When decay or fracture incorporate areas of a tooth that make composite restorations inadequate, an onlay might be indicated. Similar to an inlay, an onlay is an indirect restoration which incorporates a cusp or cusps by covering or onlaying the missing cusps. All of the benefits of an inlay are present in the onlay restoration. The onlay allows for conservation of tooth structure when the only alternative is to totally eliminate cusps and perimeter walls for restoration with a crown. Just as inlays, onlays are fabricated outside of the mouth and are typically made out of gold or porcelain. Gold restorations have been around for many years and have an excellent track record. In recent years, newer types of porcelains have been developed that seem to rival the longevity of gold. If the onlay or inlay is made in a dental laboratory, a temporary is fabricated while the restoration is custom-made for the patient. A return visit is then required to fit the final prosthesis.

Inlay

An inlay is an indirect restoration (filling) consisting of a solid substance, such as porecelain, fitted to a cavity in a tooth and cemented into place. An onlay is the same as an inlay, except that it extends to replace a cusp. Crowns are onlays which completely cover all surfaces of a tooth.

Sometimes, a tooth is planned to be restored with a composite filling, but the decay or fracture is so extensive that a filling would compromise the structural integrity of the restored tooth or provide substandard opposition to occlusal (i.e., biting) forces. In such situations, an indirect porcelain inlay restoration may be indicated. When an inlay is used, the tooth-to-restoration margin may be finished and polished to such a super-fine line of contact that recurrent decay will be all but impossible. While these restorations might be ten times the price of direct restorations, the superiority of an inlay in terms of resistance to occlusal forces, protection against recurrent decay, precision of fabrication, marginal integrity, proper contouring for gingival (tissue) health, and ease of cleansing offers an excellent alternative to the direct restoration.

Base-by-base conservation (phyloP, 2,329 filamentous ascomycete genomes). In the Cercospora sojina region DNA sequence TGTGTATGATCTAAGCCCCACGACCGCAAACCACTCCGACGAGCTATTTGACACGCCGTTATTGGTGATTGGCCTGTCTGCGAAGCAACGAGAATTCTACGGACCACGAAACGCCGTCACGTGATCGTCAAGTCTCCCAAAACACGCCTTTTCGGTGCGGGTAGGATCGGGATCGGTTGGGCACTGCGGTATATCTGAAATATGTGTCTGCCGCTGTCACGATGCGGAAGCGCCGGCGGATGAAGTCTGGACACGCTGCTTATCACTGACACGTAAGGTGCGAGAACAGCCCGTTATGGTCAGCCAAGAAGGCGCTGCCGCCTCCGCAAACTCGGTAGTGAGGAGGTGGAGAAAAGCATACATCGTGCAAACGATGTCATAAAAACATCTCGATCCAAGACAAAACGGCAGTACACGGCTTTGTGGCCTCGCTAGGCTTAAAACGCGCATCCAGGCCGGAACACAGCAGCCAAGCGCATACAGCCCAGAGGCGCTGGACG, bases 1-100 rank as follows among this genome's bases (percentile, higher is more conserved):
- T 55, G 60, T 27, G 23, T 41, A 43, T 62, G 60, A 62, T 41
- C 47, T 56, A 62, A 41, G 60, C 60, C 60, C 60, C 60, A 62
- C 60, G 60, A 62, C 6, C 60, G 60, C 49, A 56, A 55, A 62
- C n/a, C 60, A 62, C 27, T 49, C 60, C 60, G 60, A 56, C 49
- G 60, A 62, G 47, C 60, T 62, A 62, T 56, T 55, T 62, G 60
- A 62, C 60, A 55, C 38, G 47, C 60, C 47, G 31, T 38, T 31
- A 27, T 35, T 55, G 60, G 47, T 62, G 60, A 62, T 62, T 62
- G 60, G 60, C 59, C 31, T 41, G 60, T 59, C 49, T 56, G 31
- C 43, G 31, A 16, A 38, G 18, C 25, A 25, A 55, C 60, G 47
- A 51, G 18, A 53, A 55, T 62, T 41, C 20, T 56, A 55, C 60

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Porcelain Crowns

A crown is a type of dental restoration which completely caps or encircles a tooth or dental implant. Crowns are often needed when a large cavity threatens the ongoing health of a tooth. They are typically bonded to the tooth using a dental cement. Crowns can be made from many materials, which are usually fabricated using indirect methods. Crowns are often used to improve the strength or appearance of teeth.

The most common method of crowning a tooth involves using a dental impression of a prepared tooth by a dentist to fabricate the crown outside of the mouth. The crown can then be inserted at a subsequent dental appointment. Using this indirect method of tooth restoration allows use of strong restorative materials requiring time consuming fabrication methods requiring intense heat, such as casting metal or firing porcelain which would not be possible to complete inside the mouth.

The most common crown restoration placed by most general dentists today utilizes a metal lining covered with porcelain. These types of restorations are not as natural in appearance because light is not able to pass through porcelain-metal crowns as it does with a natural tooth, resulting in an opaque or flat looking tooth. Often times these types of traditional crowns leave a dark or gray line next to the gum-line. Dr. Thomas is proud to offer a natural looking alternative-all-ceramic, non-metal crown! With these newer restorations you will notice the “life-like” appearance that mimics natural teeth and does not produce the black gum line so common with so many porcelain-metal crowns.

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KoR Teeth Whitening

During a person’s lifetime, a variety of food and beverages (soda, spicy food, coffee, red wine, etc.) have a tendency to stain teeth. Dental bleaching, also known as tooth whitening, is a common procedure in general dentistry but most especially in the field of cosmetic dentistry. According to the FDA, whitening restores natural tooth color and bleaching whitens beyond the natural color. There are many methods available, such as KoR and Zoom laser whitening, or whitening gel application with custom trays.

Bleaching methods use carbamide peroxide which reacts with water to form hydrogen peroxide. Carbamide peroxide has about a third of the strength of hydrogen peroxide. This means that a 15% solution of carbamide peroxide is the rough equivalent of a 5% solution of hydrogen peroxide. The peroxide oxidizing agent penetrates the porosities in the rod-like crystal structure of enamel and bleaches stain deposits in the dentin. Power bleaching uses light energy to accelerate the process of bleaching in a dental office.

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Dental Implants

A dental implant is a “root” device, usually made of titanium, used in dentistry to support restorations that resemble a tooth or group of teeth to replace missing teeth.